5. The Richard Stay shown in the preamble was the son of Richard Stay the younger and married to Hannah Hampton. He was the great grandfather of Peter Stay.

6. Richard Stay was approximately age 52 years at the date of the Rentrol in 1778.

7. We have to assume that both listings of John Hampton are one and the same; however, it is possible that it is a father and son.

8. Because of this document we have a tie between the Hampton family and the Stay family. This ties Hannah wife of Richard, and most likely her younger brother John Hampton. John Hampton was listed twice on the Rentrol "Lives” column.

9. Richard and Hannah were married in 1746. This would put their births at about 1726/1730 (1746-20=1726) (Peter's great grandparents)

10. Richard married to Ann son of Richard and Hannah possibly was born at the Vaggs Lane property and would have been about age 4 in 1778 (Peter's grandfather).

11. John Hampton, (likely a younger brother of Hannah), who was listed as age 63 in 1818, would have been 40 years old at the time the Rentrol was written. John would probably have taken over the property when Richard and Hannah were either too old or unable to care for the orchard and garden.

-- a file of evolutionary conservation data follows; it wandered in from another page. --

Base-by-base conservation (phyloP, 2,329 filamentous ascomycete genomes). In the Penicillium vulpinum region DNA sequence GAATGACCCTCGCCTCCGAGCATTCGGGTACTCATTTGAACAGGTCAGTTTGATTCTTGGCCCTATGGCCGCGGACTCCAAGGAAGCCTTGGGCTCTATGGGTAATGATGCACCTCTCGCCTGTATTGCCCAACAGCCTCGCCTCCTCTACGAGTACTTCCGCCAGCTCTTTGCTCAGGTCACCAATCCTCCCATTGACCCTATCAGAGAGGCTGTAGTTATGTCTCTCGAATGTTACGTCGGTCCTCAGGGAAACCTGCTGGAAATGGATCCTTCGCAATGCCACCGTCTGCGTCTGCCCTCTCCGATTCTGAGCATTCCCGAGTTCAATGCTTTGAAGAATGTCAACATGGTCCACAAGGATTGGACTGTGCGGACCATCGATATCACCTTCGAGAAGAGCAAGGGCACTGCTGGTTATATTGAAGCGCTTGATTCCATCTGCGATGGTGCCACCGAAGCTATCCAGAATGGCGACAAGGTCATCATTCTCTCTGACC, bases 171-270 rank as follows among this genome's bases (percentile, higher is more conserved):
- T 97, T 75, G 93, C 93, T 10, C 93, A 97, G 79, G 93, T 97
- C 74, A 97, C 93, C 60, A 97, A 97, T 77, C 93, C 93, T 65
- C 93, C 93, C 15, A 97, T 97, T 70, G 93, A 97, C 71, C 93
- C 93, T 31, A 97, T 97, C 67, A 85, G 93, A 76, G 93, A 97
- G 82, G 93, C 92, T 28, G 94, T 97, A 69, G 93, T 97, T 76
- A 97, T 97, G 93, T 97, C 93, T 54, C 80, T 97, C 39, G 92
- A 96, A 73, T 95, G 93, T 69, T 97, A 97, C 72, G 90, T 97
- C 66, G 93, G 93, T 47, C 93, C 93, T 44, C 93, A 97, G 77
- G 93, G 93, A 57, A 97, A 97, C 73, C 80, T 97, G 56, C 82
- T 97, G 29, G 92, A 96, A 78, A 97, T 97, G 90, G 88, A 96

There is also a notation in the far Right column "This Cottage burnt down.” When I (Gary Stay) visited this property, I found burned wood amongst the bricks and weeds where the cottage foundation was. There also was a bricked-in well about 20 feet from the foundation.
Another entry in the Right column – "Wm Morris Wid. Is now in this tenement. I told him I would give him no answer.” We don't know anything about Morris, but it indicates that the cottage (tenement) was not "burnt” until after the Stays vacated.

Chapter 12
Some thoughts from trip to Hampshire 7/13/2002 Gary Stay

Hampshire Record Office visit (Winchester), Harry Stay and I. We first had a look at the actual lease of 1702 and took photos.

Looked at Tithe map for the parish of Hordle (dated 20 Sept 184. It is a large role about 8 feet wide and about 15 feet long. (See picture page 68)

Dated 1842, it is one of the earliest complete maps of Hordle Parish that we know of. There had to have been an earlier tithe map due to the first Ordinance Survey prior to that date. It shows that the Ordinance Survey maps during this period were based upon the Tithe maps. Considerable detail is on the map each parcel or field is numbered and then referenced in a large book listing the owners and the size of the land. We have previously noted that the parish consists of two Tithings: one listed as Arnewood and the second as the Hordle Tithing. They are split approximately in half. In the past we have attempted to locate where Elizabeth Holley and her father Samuel Holley the weaver were from. They were listed as from Arnewood. Now that we have determined that all the northern tithing is listed as Arnewood, they could have been from any village and not necessarily from the Manor of Arnewood or from Little Arnewood as previously thought.